Made with love
The Lang Biang plateau provides fertile ground for Arabica beans, which thrive in higher altitudes. Here, K'Ho farmers tend to 30 hectares (74 acres) of coffee plants where they grow everything organically, or as they say: naturally.
"We use our natural way to process and take care of our plants. We don't use any chemicals but our own compost which we make from waste food and we grow a lot of different plants between the coffee plants to provide shade and supply more oxygen," said Lieng.
A community member winnows the coffee beans, using the wind to separate the broken skin from the pit
When it's harvest time, the entire village picks the ripe, red coffee "cherries" by hand. The cherries are pulped and fermented to remove the flesh before they dry under the sun for several weeks. Then, the K'Ho comb through them to remove broken pits.
The harvest is hard work and each bean is valuable to the community. A K'Ho woman will pick up any bean that falls while they are winnowed — an old method used to separate the beans from their broken skin by throwing them in the air so the wind blows away the lighter skin.
The skin-free "green beans" are directly sold to buyers in Vietnam, Japan and Germany. But the K'Ho also roast coffee themselves. It's an unusual practice for Vietnamese coffee farmers, who usually sell their unprocessed beans to big coffee companies that turn them into instant coffee.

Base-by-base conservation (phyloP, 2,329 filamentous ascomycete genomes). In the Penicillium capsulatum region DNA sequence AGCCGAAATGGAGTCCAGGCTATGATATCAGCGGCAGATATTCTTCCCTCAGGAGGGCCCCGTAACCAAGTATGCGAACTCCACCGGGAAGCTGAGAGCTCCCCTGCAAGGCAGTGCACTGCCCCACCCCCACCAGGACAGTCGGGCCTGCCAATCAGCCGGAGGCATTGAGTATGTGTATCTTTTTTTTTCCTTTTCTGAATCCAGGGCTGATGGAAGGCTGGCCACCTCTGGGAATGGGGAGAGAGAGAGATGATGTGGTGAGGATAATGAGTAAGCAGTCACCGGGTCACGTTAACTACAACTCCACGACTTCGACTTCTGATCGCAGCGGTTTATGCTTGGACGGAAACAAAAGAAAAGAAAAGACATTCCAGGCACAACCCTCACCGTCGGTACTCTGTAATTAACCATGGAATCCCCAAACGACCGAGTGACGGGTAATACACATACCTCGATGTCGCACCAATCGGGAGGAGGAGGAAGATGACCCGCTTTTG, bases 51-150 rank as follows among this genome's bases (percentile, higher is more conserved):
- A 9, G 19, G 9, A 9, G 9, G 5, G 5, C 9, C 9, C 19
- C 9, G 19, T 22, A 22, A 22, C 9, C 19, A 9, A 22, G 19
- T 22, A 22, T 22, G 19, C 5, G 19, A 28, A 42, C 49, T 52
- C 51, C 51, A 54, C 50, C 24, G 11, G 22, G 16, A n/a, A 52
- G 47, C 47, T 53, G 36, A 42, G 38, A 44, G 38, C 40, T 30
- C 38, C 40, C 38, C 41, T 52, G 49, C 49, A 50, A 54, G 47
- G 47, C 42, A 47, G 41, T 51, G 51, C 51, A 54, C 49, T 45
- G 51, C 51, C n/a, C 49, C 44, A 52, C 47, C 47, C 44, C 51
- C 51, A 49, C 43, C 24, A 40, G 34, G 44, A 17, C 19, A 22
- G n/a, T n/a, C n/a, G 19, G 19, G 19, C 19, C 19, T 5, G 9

Founded in 2012, the cooperative today supports more than 60 families through sales of coffee, as well as traditional handicrafts and tourism. All profits are invested in the village. Men and women who, in the past, would have had to leave their village to find a job in the city can now stay in their community, according to Lieng.
From Dalat to Berlin
More than 9,000 kilometers (5,592 miles) away, a coffee roastery in the German capital Berlin is spreading the word about K'Ho coffee.
Almost three years ago, Ngoc-Duc Nguyen opened his roastery HAN Coffee Roasters in the city. He is Vietnamese and said it didn't feel right to sell Italian coffee when his home country is such a major producer. So, he decided to sell Vietnamese coffee. But it wasn't easy at first.
The indigenous K'Ho community were once nomadic but are now mainly settled. They work and live together. Their children grow up in a big community
"I couldn't find any good-quality Arabica beans in Vietnam and I was about to give up," Nguyen told DW. "Then, in a specialized café in Ho-Chi-Minh City, somebody told me about the K'Ho coffee from Dalat."
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He sampled it and says he was impressed by the quality of the produce and the community project.
"Another reason I like this coffee is that the K'Ho is a minority and part of our cultural heritage. Rolan [Co Lieng] manages to present a glimpse of minority life in Vietnam," said Nguyen.
He believes that more and more coffee farmers in Vietnam will shift to Arabica when they realize they can earn higher incomes with it.
The K'Ho community in the south Vietnamese mountains is already a step ahead.